Review of, "Biostatistics and Epidemiology" by S. Wassertheil-Smoller
© Schneck; licensee BioMed Central Ltd. 2004
Received: 13 October 2004
Accepted: 19 October 2004
Published: 19 October 2004
If you need to know anything basic about Biostatistics and Epidemiology, this book belongs in your library! Unlike most science and technology books – which, I have concluded after nearly 42 years in this business, tend to be written less to teach and communicate information than to impress the reader with how much the author knows about the subject matter – this one, refreshingly and quite successfully, ensures that the reader comes away with a better understanding of the topics of Biostatistics and Epidemiology, as a result of the authors' genuine desire to convey information in a clear, concise, relevant, understandable, and very readable way.
In nine Chapters and nine Appendices, spanning 243 pages (which include ample references and suggested further readings), the indexed material covers a wide range of fundamental principles that form the basis for such subjects as: (1) The Scientific Method; (2) Probability Theory; (3) Statistics; (4) Epidemiology; (5) Screening Methods and Techniques; (6) Clinical Trials; (7) Quality of Life; (8) Genetics; and (9) Biomedical Ethics. A unique feature of the way the book is written, is that individual Chapters can be read out-of-sequence with no loss of continuity. The reader can skip around, omit certain sections, and still glean what he or she needs to know without feeling cheated. That's not easy to do, but this author does it well.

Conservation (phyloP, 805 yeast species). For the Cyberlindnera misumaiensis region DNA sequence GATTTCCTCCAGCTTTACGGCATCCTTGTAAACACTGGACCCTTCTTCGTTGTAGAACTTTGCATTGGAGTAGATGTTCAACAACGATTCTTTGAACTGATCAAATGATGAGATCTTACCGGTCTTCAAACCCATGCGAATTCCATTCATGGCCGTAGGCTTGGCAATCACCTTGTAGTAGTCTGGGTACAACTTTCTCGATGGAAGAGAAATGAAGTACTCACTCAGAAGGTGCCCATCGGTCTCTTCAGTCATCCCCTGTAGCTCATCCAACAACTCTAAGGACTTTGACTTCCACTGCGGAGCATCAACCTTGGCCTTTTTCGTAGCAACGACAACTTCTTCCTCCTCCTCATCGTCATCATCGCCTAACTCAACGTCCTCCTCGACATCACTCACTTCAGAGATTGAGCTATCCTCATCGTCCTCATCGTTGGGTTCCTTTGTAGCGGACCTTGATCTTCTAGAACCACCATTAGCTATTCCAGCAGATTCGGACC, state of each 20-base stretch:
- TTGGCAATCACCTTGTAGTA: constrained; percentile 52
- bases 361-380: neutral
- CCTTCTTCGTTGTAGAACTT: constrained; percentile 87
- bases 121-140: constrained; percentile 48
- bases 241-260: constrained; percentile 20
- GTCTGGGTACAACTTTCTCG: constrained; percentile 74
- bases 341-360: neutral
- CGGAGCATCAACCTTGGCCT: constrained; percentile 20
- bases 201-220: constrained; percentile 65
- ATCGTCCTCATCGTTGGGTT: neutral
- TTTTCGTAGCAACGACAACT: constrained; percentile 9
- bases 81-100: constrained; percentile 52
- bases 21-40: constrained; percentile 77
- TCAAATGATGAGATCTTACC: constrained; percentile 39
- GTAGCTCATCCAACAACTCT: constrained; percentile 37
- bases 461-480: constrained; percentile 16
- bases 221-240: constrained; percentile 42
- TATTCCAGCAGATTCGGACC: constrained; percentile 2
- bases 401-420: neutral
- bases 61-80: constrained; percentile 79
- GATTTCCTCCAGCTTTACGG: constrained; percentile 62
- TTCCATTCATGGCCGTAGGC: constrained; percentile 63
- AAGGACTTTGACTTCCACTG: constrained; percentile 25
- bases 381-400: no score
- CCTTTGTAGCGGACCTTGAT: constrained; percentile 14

I found the material to be written at a very comfortable cognitive level – aimed mainly at medical, upper-level-college, and graduate students – and sequenced in a logical manner, thus making it easy to follow and totally user-friendly. The author has a special talent for reducing complicated concepts to an easily understandable level. For example the Appendix dealing with Genetic Principles gives the best introductory synopsis of this topic that I have seen anywhere; and the "middle Chapters" that address "Mostly About" – Statistics (Chapter 3), Epidemiology (Chapter 4), Screening (Chapter 5), Clinical Trials (Chapter 6), Quality of Life (Chapter 7), and Epidemiology (Chapter 8), are gems!.
What are especially nice are the many relevant, easy-to-understand and practical examples, that the author judiciously and effectively intersperses with the theoretical background material; and, the Chapter Summaries that conclude most of them. There is a very well-balanced give-and-take between theory and practice. I also liked the wonderful (sometimes witty) little parables and anecdotes that give the book a charming personality. In all, I would offer my compliments to the author for a "job well done!"
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